15 places for vegetarians to enjoy a meat- and fish-free feast
DevaDeva Cafe Yogi Burger
‘Is shrimp okay?’ Being vegetarian in Tokyo, you get used to hearing questions like this all the time – the well-meaning but rather clueless attempts of restaurant wait staff to comprehend how and why someone would choose not to eat meat or fish. Yet life has improved for the capital’s long-misunderstood herbivores: as diners get increasingly health-conscious, we’ve seen farmers’ markets become a regular feature on the urban landscape, and Yoyogi Park now even hosts a dedicated festival each year, Tokyo Vegefood Festa. On the restaurant scene, more places are indicating which dishes on their menus are suitable for veggies, while the floor staff seem to be getting savvier (even if there are still plenty of exceptions). Still, sometimes you just want to go somewhere you can enjoy your meal with having to triple-check about whether there’s bacon in the salad or katsuobushi flakes on the tofu. Read on for 15 restaurants that are guaranteed to satisfy even the strictest Tokyo vegetarians.
Deva Deva Cafe
A very reasonably priced vegetarian café with a vegan menu that includes their particularly popular ‘Yogi Burger’, a soya sausage topped vegetarian pizza, some excellent ‘chicken’ nuggets (made from soya beans), various drinks (including a latte coffee made with soya milk) and a range of vegan desserts. Vegetarian or not, you won’t be disappointed with the food here. Plus with Inokashira Park located only a short walk away this is a great spot to grab some takeaway for a bite to eat outside. They also offer various homemade cakes that can be made to order.
Vegetable Sushi Potager
You don’t need fish to make exquisite sushi, as Potager proves. The selections at this elegantly appointed sushi shop – an offshoot of Nakameguro’s equally herbivorous Patisserie Potager – are entirely vegetarian, with vegan meals also available by reservation. Much of the fun comes from working out what everything on your plate actually is: what looks like maguro is really a sliver of tomato topped with mozzarella; a mock-scallop is made with fried eringi mushroom; and the ‘uni’ turns out to be a sauce of carrots, spices and cream. Mercifully, it’s not just about novelty value, and even hardened fish fans might be forced to admit – albeit grudgingly – that most of the offerings are really rather tasty. Expect to pay the same as you would in a relatively upmarket sushi shop, with lunch sets from ¥1,575 and dinner courses from ¥5,250.
Well worth seeking out, this intimate vegan café in Koenji serves a varied menu of meat-free grub at a decidedly leisurely pace. Meu Nota occupies a second-floor perch opposite a branch of the Seiyu supermarket chain, but it’s easy to forget the outside world once you’ve settled in amongst the antique furniture and dark wood floorboards. Even traditional vegetarian staples are given an interesting twist – as with the black bean hummus (pictured) – while you can also try nifty inventions like the mock taramasalata, actually potato salad with added amaranth. It’s not just tapas, either: there’s also plenty of heartier fodder on offer, including salads, pastas and a killer vegetarian taco rice. If you’re planning on going at the weekend, note that they often hold concerts in the evenings, for which you’ll need to pay an additional charge.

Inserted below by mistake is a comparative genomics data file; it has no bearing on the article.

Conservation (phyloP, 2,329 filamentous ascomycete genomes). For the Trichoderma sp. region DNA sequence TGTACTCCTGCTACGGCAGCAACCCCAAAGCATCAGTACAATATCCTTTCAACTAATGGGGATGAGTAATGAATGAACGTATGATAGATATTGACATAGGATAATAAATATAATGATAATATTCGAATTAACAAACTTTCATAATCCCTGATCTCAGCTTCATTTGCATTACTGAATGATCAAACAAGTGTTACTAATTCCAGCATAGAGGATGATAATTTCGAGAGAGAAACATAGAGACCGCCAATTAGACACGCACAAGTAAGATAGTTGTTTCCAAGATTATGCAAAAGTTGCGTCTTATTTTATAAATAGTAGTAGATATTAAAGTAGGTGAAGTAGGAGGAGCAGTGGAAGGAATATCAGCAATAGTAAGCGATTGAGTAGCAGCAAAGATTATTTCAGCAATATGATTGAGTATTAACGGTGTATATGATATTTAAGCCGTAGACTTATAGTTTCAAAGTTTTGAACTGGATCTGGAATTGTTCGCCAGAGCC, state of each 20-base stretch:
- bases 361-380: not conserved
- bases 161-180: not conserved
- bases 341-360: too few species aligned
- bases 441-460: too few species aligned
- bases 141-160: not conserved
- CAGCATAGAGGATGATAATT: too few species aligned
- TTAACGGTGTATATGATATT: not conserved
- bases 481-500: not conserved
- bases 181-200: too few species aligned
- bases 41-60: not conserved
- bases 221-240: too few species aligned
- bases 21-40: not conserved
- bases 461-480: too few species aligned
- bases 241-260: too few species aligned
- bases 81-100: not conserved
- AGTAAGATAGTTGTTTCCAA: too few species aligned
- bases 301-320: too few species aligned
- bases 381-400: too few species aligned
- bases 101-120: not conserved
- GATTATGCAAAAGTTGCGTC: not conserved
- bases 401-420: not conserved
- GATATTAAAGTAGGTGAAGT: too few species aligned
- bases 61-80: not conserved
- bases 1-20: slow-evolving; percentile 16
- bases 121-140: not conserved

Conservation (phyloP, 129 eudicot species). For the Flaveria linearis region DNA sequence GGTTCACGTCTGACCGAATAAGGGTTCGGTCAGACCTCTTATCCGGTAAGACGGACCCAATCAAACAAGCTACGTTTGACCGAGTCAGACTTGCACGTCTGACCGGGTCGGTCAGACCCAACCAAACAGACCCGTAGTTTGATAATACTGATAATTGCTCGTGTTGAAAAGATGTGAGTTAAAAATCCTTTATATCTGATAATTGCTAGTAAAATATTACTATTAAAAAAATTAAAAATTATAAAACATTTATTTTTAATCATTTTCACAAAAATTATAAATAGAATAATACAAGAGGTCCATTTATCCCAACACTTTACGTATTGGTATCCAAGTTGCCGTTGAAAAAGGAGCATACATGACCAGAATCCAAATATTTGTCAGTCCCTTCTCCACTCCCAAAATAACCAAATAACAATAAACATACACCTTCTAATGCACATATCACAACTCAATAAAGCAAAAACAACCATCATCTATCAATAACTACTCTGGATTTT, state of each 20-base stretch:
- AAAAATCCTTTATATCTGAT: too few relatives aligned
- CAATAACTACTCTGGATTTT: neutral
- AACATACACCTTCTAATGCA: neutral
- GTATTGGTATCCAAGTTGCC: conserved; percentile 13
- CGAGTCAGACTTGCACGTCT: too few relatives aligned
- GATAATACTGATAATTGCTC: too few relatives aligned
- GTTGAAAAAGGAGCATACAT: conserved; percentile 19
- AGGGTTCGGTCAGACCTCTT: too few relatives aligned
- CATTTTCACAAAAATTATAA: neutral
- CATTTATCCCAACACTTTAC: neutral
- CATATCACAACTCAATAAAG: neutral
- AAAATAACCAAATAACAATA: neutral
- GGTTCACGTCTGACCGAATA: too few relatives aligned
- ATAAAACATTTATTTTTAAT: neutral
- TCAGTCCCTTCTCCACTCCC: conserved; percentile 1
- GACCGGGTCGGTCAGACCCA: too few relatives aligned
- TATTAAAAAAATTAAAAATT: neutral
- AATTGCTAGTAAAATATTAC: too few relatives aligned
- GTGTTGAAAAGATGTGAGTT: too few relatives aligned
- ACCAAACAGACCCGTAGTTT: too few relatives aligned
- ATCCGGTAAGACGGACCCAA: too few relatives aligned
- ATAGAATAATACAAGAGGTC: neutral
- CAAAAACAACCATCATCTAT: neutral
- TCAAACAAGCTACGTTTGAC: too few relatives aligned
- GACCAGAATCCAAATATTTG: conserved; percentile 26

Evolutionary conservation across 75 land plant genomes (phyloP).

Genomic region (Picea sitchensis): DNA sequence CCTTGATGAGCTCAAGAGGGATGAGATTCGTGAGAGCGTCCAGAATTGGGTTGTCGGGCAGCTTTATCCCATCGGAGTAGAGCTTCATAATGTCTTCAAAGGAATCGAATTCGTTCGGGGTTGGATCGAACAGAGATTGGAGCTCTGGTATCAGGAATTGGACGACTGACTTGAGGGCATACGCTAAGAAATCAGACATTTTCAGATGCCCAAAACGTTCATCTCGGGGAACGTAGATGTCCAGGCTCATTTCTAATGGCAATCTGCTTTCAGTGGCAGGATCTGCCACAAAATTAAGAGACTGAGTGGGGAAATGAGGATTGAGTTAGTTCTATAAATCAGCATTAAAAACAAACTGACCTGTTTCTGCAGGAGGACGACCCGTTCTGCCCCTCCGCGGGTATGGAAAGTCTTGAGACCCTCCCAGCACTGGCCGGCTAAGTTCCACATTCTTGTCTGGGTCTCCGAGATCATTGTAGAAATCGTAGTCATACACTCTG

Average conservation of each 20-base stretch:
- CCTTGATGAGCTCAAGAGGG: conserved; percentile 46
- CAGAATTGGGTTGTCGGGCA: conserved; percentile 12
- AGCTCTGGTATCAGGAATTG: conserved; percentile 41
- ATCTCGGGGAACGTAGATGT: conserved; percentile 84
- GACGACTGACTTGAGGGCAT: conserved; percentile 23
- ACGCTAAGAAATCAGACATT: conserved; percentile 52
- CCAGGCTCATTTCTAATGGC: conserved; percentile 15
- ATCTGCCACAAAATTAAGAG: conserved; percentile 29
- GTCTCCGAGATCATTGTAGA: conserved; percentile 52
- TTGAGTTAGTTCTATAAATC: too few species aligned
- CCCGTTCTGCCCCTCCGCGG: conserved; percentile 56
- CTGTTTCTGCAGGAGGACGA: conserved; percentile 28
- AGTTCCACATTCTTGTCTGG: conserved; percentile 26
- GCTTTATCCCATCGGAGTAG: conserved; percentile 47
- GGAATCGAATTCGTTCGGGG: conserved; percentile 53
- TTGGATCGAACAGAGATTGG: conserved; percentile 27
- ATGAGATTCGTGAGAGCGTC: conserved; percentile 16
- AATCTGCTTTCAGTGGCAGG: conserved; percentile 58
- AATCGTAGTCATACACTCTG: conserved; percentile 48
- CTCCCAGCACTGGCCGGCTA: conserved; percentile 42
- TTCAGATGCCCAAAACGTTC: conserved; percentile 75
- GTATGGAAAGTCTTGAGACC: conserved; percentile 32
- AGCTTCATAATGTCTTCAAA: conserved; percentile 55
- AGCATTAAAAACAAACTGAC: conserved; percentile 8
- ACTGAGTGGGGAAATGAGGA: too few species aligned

Set in the heart of Tokyo’s fashionable Aoyama district, Pure Cafe melds its health-conscious, near-vegan principles with a bright, contemporary interior (it’s part of the glass-fronted Aveda holistic spa complex). The menu offers a mix of East and West, along with organic wines and beer. Pure Cafe’s early opening hours make it just the place for a healthy breakfast.
Vegetarians stranded in Roppongi have a new place to go with the opening of this branch of Nakaichi Soshoku Ten, a Taiwanese veggie restaurant in Kunitachi that’s been going since 1986. Like its parent shop, Chien-Fu – whose fourth-floor location affords scenic views of the Shuto Expressway – sticks to the principles of Chinese vegetarian cuisine. Meat and fish are out, but so too are strong-smelling veg like onions, garlic and shallots. In their place, you get ample greens and a range of ingenious mock meats, made with soy, gluten, yuba and even konnyaku. It’s all awfully healthy, though the flavours are considerably more robust than what you’d get at the average vegan or macrobiotic restaurant. The ¥950 weekday lunch sets – a choice of four dishes, such as mapo tofu or mock pork with cashew nuts, served with a choice of brown or white rice – are particularly good value.
If you’re curious about the world of macrobiotics – the grain-heavy, predominantly vegetarian cuisine that’s found something of a cult following in Japan – this Ebisu eatery is a good place to start. Operated by the Kushi Macrobiotic Academy (which holds cooking classes upstairs), the café serves meticulously prepared lunch sets alongside intriguing offerings like tempeh burgers and soymilk tiramisu. The portions can be on the puny side, but it you follow the macrobiotic mantra and chew every mouthful 30 times, you should walk away fairly satisfied.
Brown Rice Café
Whether you’re vegetarian, vegan or just can’t face another steak dinner, this Omotesando eatery – a staunch adherent to the ‘whole food’ philosophy – should be able to satisfy your cravings.